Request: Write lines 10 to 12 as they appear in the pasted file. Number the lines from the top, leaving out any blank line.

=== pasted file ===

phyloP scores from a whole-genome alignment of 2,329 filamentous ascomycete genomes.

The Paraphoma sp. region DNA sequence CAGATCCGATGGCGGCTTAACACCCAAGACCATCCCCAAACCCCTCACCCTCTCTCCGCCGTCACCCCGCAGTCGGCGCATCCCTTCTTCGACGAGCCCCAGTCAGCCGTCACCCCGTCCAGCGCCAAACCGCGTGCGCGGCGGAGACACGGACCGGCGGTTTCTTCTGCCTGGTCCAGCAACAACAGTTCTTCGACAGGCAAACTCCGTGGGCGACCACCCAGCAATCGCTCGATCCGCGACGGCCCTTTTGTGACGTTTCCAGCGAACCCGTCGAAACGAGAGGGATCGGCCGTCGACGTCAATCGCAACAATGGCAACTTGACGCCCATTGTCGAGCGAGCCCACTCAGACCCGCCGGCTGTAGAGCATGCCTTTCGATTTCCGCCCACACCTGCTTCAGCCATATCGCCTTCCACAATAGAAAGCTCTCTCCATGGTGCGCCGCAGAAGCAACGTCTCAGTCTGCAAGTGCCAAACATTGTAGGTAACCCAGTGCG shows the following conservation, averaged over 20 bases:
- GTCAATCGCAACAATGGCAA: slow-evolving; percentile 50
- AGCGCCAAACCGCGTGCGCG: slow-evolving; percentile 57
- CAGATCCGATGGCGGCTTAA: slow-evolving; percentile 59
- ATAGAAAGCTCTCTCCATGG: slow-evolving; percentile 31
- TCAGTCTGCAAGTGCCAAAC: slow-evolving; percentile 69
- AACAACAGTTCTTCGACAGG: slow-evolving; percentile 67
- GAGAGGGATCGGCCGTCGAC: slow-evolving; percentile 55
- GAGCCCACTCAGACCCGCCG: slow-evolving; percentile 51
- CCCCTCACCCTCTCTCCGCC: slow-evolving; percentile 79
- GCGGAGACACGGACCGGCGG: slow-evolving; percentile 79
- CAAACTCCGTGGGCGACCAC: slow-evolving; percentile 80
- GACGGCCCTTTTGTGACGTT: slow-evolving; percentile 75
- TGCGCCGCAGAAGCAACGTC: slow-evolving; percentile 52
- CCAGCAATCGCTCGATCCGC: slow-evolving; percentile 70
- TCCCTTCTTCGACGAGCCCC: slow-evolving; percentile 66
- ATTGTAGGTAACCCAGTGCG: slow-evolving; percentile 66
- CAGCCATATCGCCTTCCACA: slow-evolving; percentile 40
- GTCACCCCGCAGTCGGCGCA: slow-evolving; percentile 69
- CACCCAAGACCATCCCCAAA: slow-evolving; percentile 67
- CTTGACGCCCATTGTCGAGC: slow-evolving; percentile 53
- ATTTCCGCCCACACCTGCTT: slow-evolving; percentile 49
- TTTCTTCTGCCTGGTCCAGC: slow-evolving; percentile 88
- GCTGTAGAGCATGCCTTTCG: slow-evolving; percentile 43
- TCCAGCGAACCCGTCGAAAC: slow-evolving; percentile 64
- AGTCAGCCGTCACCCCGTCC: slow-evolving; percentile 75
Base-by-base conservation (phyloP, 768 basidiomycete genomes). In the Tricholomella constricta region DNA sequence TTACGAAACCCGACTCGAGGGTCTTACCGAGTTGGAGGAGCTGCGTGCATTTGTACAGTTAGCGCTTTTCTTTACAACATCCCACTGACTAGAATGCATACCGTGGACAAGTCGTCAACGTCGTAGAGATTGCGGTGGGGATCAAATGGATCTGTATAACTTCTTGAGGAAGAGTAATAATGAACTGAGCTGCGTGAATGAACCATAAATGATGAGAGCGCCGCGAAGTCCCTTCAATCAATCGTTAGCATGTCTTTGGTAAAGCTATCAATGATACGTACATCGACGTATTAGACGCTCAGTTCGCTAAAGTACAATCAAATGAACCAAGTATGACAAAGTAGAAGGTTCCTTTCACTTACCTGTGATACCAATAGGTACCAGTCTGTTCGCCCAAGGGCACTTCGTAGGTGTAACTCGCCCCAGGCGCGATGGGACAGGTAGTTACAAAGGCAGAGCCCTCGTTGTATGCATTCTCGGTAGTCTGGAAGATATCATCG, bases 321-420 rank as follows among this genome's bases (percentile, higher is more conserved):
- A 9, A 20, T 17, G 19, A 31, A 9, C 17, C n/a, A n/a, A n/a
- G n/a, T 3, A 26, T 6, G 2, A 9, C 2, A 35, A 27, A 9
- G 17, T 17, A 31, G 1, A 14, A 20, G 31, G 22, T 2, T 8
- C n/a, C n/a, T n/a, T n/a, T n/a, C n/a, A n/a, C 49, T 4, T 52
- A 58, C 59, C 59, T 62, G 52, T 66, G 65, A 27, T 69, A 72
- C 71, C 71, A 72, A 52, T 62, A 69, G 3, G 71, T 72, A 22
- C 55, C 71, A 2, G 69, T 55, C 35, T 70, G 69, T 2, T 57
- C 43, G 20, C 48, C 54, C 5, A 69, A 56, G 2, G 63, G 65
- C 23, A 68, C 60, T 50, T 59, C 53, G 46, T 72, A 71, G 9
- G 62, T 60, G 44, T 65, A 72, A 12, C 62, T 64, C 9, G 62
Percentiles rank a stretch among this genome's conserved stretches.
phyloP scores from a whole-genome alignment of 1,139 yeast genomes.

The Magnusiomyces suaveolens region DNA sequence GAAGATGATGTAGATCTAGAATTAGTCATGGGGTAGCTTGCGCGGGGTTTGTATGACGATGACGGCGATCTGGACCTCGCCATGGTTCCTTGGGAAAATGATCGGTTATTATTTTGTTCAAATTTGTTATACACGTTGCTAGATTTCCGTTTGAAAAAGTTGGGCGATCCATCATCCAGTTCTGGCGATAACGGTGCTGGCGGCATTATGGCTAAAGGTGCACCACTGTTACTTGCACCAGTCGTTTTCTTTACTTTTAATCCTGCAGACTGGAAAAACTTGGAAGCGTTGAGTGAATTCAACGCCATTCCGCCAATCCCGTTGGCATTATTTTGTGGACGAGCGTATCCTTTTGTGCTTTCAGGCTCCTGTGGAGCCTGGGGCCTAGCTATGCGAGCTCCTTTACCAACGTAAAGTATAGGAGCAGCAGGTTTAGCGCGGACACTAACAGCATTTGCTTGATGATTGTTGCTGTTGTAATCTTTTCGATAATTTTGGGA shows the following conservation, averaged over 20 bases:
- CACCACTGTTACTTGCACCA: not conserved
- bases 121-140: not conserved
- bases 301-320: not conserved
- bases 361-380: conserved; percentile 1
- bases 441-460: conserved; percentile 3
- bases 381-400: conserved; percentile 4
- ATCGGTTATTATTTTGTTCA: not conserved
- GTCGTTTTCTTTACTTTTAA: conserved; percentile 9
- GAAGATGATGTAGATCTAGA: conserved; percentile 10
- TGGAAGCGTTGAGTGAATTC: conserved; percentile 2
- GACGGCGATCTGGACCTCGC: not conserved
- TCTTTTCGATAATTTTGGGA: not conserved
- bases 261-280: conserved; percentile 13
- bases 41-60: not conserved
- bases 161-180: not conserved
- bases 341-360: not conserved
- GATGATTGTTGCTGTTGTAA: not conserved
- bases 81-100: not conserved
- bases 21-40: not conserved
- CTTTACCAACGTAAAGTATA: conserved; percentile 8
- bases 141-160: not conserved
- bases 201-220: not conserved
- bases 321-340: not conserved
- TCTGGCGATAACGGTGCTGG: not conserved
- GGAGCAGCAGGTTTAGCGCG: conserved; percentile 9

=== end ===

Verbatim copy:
- GAGCCCACTCAGACCCGCCG: slow-evolving; percentile 51
- CCCCTCACCCTCTCTCCGCC: slow-evolving; percentile 79
- GCGGAGACACGGACCGGCGG: slow-evolving; percentile 79